Airlines canceled many flights in the Northeast yesterday, and driving conditions were poor. Organizers said many contingents from some of the hardest-hit areas, including New England and New York, are scheduled to travel in bus and car caravans.

    “They are doing everything possible to continue to come,” said Brian Becker, national coordinator for the ANSWER Coalition, the march’s main sponsor.

    Other contingents are coming from such places as New Orleans, Tucson, Houston, Salt Lake City and Florida and California, organizers said.

    Yesterday’s cold rain did not stop a small group of people from gathering on the sodden, muddy ground of the Mall’s Constitution Gardens to preview their countermarch activities.

    Members of the Gathering of Eagles group said they plan to voice support for the war and for the troops in Iraq and make sure that the Vietnam Veterans Memorial, near the war protest’s starting place, is not desecrated. Antiwar demonstrators said that they, too, respect the memorial.

    Organizers with Gathering of Eagles said they also will demonstrate against the protest along the march route. Many with Gathering of Eagles are Vietnam veterans or relatives of soldiers killed in Iraq.

    “I’ve got some friends over there,” said Rod Linkous of El Paso, gesturing toward the Vietnam Veterans Memorial. He served two tours in Vietnam in the 1960s and ’70s.

    “We defended their right to say whatever they want,” Linkous, 59, said of war protesters past and present. “They have the freedom of speech. We gave that freedom by fighting and dying for it.”

    The rain prompted organizers of the war protest to move a news conference scheduled for their assembly grounds at 23rd Street and Constitution Avenue to George Washington University Law School.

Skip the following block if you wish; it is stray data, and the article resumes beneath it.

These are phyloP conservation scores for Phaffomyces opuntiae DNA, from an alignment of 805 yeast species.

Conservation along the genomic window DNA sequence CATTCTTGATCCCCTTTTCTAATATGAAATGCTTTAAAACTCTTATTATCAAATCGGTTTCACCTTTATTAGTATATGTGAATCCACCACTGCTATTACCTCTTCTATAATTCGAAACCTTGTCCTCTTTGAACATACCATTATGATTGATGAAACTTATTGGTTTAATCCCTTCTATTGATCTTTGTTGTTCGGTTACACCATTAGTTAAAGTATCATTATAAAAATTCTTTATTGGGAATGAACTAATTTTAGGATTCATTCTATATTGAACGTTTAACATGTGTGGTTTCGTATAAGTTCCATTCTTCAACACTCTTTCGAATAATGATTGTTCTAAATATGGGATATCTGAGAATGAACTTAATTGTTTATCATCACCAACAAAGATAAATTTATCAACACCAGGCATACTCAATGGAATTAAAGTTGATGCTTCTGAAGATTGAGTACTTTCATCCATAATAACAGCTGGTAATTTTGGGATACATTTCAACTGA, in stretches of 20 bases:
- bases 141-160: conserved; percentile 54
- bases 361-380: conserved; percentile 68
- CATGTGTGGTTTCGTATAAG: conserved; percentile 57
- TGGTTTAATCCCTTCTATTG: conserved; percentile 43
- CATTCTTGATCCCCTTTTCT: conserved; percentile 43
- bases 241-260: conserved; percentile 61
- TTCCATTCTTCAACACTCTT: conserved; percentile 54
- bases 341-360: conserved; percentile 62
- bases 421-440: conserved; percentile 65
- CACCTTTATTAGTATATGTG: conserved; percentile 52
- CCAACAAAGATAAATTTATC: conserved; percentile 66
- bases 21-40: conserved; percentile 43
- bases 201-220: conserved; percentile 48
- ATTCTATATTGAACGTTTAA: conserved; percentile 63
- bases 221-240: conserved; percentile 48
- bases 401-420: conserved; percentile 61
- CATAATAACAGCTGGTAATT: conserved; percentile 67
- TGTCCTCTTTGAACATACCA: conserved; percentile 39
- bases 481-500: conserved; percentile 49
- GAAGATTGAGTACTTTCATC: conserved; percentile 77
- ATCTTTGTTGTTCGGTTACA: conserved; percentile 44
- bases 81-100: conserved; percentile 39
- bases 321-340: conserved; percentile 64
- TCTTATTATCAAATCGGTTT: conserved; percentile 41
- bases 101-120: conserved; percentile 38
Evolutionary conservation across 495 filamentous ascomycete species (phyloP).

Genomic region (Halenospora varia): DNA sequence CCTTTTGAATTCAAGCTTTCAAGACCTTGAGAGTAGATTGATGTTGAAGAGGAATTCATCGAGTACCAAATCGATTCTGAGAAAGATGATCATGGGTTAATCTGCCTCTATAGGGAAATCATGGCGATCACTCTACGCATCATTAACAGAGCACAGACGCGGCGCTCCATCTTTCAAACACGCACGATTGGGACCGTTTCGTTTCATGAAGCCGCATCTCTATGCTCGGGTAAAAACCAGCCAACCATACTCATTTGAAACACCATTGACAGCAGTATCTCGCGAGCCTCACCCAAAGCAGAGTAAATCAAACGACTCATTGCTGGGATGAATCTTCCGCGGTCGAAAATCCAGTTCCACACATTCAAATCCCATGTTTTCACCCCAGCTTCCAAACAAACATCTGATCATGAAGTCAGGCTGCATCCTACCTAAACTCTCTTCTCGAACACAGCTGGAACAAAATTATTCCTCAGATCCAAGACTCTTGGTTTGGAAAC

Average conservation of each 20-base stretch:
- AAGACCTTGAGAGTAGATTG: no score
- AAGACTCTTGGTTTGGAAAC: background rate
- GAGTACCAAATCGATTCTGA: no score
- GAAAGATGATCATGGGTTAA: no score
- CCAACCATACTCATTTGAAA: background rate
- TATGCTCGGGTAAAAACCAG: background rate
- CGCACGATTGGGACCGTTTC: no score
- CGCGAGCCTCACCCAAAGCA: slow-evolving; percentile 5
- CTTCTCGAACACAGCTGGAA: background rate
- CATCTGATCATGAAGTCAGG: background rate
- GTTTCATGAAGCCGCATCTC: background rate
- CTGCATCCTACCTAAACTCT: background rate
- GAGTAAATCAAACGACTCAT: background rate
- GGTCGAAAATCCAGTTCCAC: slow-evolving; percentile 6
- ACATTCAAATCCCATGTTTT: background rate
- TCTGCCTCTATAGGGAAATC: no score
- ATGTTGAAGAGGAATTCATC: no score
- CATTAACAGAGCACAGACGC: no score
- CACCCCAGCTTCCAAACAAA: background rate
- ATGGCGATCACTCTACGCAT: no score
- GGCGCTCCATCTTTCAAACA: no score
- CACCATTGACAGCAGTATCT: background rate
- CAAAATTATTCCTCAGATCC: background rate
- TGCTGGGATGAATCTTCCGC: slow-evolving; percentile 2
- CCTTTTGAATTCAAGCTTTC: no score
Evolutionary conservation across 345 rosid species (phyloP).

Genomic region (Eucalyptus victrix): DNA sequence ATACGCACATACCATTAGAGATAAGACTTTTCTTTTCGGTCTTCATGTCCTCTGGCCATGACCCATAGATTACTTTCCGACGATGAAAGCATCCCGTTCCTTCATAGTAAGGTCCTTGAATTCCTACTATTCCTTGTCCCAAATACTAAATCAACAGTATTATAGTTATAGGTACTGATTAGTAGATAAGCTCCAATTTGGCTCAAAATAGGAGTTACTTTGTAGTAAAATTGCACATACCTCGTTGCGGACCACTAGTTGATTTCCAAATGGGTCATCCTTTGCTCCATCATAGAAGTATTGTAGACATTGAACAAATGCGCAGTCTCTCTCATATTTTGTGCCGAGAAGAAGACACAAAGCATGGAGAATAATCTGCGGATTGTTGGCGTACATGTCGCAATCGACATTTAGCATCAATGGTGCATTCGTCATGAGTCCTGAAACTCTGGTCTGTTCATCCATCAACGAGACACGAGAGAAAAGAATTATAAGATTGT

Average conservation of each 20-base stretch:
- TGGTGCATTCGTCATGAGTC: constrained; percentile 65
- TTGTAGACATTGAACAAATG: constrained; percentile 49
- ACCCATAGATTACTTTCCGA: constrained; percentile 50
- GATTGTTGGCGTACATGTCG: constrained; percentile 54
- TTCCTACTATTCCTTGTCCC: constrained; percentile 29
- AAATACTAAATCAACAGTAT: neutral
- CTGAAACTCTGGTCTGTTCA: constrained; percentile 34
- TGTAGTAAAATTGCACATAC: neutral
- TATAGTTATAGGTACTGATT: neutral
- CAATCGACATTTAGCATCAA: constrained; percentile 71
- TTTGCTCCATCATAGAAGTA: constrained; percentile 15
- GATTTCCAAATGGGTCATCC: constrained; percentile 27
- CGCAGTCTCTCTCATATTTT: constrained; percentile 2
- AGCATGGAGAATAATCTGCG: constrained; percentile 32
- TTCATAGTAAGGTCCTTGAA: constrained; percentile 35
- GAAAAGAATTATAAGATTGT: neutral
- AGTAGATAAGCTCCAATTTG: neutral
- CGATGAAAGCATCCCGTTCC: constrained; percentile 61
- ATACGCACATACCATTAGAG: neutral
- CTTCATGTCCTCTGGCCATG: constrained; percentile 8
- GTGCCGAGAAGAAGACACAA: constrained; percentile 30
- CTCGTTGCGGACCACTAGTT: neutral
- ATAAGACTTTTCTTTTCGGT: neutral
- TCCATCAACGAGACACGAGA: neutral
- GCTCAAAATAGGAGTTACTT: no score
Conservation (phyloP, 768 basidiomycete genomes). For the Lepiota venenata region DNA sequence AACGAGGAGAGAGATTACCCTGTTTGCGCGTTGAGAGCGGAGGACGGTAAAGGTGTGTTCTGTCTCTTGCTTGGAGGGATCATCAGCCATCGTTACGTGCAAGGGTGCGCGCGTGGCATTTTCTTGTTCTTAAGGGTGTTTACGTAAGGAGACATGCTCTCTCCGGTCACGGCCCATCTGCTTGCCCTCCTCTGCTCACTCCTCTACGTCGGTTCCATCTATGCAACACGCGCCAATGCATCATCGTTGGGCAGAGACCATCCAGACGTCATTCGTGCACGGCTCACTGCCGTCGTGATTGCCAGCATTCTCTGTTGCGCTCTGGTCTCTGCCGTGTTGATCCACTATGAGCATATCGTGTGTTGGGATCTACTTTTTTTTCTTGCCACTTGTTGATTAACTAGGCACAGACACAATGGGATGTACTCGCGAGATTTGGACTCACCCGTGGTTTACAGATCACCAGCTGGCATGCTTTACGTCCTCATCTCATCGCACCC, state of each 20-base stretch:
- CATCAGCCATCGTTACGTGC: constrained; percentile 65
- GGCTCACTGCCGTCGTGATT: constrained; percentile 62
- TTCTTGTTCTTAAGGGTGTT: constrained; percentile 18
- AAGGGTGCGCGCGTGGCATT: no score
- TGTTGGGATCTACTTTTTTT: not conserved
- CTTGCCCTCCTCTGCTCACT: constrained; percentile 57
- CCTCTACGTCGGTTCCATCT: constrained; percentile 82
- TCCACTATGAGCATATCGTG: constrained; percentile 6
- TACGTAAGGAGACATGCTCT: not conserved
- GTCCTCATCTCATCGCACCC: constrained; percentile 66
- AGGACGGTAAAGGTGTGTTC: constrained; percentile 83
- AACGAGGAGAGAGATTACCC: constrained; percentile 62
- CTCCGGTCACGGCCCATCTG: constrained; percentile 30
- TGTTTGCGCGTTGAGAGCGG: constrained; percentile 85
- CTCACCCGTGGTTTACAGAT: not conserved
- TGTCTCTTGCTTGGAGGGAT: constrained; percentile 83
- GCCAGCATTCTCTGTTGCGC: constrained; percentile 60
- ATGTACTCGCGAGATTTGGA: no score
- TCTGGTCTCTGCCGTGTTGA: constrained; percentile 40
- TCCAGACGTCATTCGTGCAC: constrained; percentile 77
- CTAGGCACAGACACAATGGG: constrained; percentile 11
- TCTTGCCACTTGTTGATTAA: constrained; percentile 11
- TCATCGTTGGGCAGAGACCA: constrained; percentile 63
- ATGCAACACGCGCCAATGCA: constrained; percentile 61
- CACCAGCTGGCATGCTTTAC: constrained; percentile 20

Speakers, including the parents of a Marine killed in Iraq, denounced the war and called for the impeachment of President Bush.

    Mike Marceau, a disabled Army veteran who served in Vietnam and is vice president of the D.C. chapter of Veterans for Peace, criticized the administration over recent reports of poor conditions at Walter Reed Army Medical Center.

    “That is unconscionable, and we can’t allow that to happen,” said Marceau, who said he spent eight months at Walter Reed during 1970 and 1971 recuperating from wounds. “It’s time to stop spending money on hurting people and start spending money on healing people.”

    Carlos Arredondo, who brought to the podium the boots his son Alex wore before he was killed in Iraq in 2004, said the march will honor service members and others who have died in the war. He echoed Marceau’s comments about Walter Reed: “The veterans deserve much better.”

    Salt Lake City Mayor Rocky Anderson said Bush and Vice President Cheney should be removed from office for what he described as crimes against the Constitution.

    Eugene Puryear, a student at Howard University who has coordinated the participation of college students from across the country, predicted a large showing of youths. We’re seeing new people, new energy, new blood,” Puryear said. “People who never have been to a demonstration before are now organizing buses.”


  5. ‘War moms’
    Mothers raise anti-war voices